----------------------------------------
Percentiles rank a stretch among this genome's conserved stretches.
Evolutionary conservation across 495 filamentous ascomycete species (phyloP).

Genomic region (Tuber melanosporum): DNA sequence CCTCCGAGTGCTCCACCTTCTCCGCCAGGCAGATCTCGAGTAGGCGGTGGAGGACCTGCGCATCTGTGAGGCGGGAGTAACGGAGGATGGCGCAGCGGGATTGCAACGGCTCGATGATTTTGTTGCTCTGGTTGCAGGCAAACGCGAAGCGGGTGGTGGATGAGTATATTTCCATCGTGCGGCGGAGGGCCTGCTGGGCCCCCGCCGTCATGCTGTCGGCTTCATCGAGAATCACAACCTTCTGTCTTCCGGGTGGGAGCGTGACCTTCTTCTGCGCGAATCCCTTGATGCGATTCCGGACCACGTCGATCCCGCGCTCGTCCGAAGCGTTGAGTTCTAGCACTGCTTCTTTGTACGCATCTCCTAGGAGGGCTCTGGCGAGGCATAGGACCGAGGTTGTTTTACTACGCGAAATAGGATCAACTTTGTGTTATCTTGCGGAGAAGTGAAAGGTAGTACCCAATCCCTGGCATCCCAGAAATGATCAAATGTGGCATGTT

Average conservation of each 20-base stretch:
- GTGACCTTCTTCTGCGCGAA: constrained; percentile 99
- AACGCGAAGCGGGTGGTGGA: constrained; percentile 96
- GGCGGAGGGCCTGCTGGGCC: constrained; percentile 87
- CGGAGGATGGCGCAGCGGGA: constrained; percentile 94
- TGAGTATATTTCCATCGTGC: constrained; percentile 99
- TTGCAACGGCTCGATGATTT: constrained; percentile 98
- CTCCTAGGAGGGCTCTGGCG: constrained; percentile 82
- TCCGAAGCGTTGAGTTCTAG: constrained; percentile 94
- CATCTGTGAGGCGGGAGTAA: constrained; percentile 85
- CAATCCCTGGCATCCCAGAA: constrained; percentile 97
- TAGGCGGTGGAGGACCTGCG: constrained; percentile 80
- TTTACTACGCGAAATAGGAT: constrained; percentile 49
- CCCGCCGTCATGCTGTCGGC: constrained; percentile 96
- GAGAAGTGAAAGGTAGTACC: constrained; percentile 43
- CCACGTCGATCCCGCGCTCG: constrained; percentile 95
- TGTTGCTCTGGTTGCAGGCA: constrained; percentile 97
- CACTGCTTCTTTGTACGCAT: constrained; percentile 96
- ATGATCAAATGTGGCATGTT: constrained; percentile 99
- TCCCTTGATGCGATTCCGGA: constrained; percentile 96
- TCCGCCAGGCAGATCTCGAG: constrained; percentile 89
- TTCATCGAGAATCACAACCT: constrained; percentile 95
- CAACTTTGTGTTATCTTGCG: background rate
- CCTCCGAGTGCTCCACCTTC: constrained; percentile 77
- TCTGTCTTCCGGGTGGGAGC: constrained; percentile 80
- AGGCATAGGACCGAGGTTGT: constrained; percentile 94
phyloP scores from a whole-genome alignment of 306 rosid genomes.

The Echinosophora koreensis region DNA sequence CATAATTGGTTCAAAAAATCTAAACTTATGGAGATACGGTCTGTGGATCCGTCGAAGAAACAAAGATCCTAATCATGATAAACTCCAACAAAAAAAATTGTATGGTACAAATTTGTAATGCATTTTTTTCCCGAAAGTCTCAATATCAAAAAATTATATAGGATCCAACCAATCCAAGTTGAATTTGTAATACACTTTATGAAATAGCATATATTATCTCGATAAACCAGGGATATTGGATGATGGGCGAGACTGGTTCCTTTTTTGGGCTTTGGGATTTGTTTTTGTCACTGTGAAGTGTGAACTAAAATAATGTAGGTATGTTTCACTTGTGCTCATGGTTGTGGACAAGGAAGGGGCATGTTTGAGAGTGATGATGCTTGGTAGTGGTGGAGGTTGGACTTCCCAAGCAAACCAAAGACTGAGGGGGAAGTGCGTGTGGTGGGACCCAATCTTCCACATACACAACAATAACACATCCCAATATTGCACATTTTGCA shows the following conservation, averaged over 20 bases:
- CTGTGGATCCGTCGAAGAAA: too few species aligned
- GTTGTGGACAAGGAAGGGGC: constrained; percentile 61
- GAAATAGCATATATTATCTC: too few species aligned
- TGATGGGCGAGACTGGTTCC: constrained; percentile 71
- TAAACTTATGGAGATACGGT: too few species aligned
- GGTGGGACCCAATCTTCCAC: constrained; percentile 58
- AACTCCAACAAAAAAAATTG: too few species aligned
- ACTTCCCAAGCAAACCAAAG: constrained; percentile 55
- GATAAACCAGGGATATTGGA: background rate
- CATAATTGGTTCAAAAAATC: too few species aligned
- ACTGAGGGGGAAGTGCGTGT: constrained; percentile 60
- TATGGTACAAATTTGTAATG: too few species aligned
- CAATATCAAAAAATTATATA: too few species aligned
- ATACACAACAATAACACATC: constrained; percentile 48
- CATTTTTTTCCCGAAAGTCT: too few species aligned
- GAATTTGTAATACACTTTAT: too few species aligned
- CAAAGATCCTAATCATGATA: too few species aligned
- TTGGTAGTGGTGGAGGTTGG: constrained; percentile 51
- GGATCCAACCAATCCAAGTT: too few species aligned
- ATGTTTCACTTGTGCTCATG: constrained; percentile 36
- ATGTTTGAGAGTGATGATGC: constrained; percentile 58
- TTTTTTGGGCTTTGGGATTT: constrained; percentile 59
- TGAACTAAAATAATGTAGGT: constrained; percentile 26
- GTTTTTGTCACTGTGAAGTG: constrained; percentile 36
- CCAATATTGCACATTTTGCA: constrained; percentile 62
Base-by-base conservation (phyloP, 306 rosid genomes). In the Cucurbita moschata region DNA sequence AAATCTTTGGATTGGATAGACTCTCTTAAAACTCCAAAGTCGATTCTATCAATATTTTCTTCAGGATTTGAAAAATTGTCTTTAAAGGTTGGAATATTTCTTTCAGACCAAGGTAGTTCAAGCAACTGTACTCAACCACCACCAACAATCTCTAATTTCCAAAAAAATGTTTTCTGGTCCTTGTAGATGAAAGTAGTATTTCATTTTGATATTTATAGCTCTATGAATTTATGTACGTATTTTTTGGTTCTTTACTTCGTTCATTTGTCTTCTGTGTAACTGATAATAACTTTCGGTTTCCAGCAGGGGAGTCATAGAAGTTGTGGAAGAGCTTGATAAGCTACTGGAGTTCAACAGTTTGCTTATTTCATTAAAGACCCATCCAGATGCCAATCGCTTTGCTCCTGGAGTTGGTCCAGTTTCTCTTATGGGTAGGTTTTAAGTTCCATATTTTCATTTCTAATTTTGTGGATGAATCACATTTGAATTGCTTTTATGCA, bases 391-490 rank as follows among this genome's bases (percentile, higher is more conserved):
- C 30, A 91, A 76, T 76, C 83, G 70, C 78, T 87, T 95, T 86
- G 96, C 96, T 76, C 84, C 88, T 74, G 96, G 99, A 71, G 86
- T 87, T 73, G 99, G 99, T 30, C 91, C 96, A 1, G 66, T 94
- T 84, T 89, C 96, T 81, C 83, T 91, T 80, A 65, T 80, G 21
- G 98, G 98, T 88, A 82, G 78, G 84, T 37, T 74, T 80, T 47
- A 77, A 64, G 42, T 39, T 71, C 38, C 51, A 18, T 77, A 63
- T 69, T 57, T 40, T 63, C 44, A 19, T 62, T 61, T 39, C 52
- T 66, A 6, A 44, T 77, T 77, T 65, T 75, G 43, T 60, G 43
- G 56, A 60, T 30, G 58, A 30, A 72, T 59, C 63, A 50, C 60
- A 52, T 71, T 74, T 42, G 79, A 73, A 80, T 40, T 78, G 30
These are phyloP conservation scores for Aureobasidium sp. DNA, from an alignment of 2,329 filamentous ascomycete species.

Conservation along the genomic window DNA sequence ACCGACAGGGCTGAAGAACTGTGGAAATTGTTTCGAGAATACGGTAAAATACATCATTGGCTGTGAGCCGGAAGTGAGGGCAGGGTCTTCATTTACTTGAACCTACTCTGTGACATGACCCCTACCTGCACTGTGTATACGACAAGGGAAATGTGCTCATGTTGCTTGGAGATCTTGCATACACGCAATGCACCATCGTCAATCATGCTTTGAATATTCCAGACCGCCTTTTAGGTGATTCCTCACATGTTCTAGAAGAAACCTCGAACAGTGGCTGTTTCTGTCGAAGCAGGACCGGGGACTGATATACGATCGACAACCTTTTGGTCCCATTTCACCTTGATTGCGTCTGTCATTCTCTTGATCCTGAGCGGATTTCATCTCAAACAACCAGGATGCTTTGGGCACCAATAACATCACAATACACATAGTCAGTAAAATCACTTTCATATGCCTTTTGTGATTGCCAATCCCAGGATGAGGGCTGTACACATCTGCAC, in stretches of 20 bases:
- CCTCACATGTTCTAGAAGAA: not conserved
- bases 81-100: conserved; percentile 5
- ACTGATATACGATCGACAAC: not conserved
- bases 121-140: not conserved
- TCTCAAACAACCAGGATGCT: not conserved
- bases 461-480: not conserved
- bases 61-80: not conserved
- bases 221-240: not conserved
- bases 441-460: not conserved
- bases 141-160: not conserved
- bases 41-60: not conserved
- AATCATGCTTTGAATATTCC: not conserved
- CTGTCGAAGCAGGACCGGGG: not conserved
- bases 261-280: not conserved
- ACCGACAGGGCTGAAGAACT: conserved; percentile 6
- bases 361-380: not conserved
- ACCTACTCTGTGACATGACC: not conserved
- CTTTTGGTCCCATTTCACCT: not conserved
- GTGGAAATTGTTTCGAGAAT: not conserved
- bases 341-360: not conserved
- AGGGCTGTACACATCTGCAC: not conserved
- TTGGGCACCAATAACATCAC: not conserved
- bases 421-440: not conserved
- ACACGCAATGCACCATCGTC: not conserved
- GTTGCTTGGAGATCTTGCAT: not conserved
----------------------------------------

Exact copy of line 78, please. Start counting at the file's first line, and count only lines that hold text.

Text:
- bases 441-460: not conserved